Monday, 3 May 2010

A little knowledge is a dangerous thing

The health service has been dumbed down magnificently since Labour came to power in 1997. In order to try to save money a lot of work previously done by highly trained doctors has been handed to people with much less education and training. Some people think this makes sense, but the fallacy of their arguments is obvious, you simply cannot expect those with less education and training to do as good and as efficient a job as those with the higher skill levels. This tale demonstrates just what is going very nicely indeed:

"In my locality, Transforming Community Services has actually meant Terminating Community Services.
As a result one of my residents in a Nursing home has fallen into the clutches of an "Outreach Practitioner", who this morning gatecrashed my surgery to thrust a paper into my hand, with the request to "sign this".
Fortunately I read it, & it was a request for a liver scan.WTF? Why?
"She keeps going high in the morning & low at night. I think it's her liver. Liver disease can cause hypos & I noticed she's had an ocular melanoma. We need to find out if she has metastases."
It takes about 30 seconds to ascertain that the LFTs on her last diabetic clinic with us were perfectly normal & the melanoma was treated with laser at an early stage, not by enucleation, over 10 years ago.(a) I think we'd have known by now.(b) All she needs is her bolus insulin in divided doses (as her consultant has already instructed).(c) She's 90 years old & has end-stage cerebro-vascular disease. What the Hell use is a liver scan?A little knowledge is dangerous.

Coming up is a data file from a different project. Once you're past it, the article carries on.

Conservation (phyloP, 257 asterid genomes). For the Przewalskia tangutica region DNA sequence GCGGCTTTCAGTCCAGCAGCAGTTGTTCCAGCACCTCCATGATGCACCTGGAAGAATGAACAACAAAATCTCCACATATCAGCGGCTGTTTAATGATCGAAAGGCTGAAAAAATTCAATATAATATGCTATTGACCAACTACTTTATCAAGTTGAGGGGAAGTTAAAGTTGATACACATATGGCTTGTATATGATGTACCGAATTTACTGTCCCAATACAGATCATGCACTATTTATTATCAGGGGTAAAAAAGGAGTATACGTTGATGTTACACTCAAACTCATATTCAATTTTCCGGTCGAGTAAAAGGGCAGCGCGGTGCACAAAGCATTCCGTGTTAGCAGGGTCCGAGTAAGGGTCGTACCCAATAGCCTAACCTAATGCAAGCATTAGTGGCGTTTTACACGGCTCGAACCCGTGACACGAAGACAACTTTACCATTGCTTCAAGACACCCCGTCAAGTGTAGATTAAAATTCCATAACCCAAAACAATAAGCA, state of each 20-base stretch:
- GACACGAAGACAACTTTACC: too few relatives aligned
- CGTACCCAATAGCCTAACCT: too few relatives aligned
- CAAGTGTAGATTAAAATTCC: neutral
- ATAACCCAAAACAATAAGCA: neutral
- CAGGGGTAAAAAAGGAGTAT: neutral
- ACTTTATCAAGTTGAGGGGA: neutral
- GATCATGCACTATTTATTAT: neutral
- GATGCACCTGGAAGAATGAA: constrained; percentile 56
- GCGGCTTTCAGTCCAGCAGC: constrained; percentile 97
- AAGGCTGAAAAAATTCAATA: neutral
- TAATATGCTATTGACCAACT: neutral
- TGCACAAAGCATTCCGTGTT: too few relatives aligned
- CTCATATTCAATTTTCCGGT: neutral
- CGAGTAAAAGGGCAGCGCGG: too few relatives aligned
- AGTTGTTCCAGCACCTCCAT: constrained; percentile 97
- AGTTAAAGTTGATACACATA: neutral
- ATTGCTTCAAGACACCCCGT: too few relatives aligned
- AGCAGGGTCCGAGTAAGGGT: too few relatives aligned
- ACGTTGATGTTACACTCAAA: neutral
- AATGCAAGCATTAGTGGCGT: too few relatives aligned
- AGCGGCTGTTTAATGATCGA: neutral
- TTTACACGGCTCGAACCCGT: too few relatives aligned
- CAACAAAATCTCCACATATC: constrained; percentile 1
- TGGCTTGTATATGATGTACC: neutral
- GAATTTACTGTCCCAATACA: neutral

When medical students reach that stage we educate - even ridicule - them into thinking "common things first, rarities last", but noctors' university training gets them diplomas without benefit of the cultural memes handed down in medical apprenticeship since the days of John Hunter & William Osler. So they think exotics first & 'simples' (such as cocked-up insulin dosage) last.So if anyone thinks they might be cheaper than real doctors, think again."

Numerous pseudo-doctors have been deployed into roles that were only previously done by doctors. This has led to a lot of patients getting a rather raw deal. Whether this be diverting Orthopaedic referrals to physiotherapists and away from the consultants, or seeing the nurse practitioner at the WIC with your chest pain, the costs in terms of patient care are obvious. This dumbing down may save money in the short term, however in the long term in may well cost a lot more to pay for the consequences of the substandard care that a lot of patients are getting these days.

The government has decimated Out of Hours General Practice in this country in the last ten years. Now instead of properly trained doctors covering patients at night, we are seeing nurses replacing doctors because they are cheaper. If they had kept GPs in charge of Out of Hours care we would not be in this mess and patients would not be dying as a result of the shambles that has resulted. The government has taken over and wrecked a perfectly good doctor led system, it has now been replaced by a numpty led shambles.


GrumpyRN said...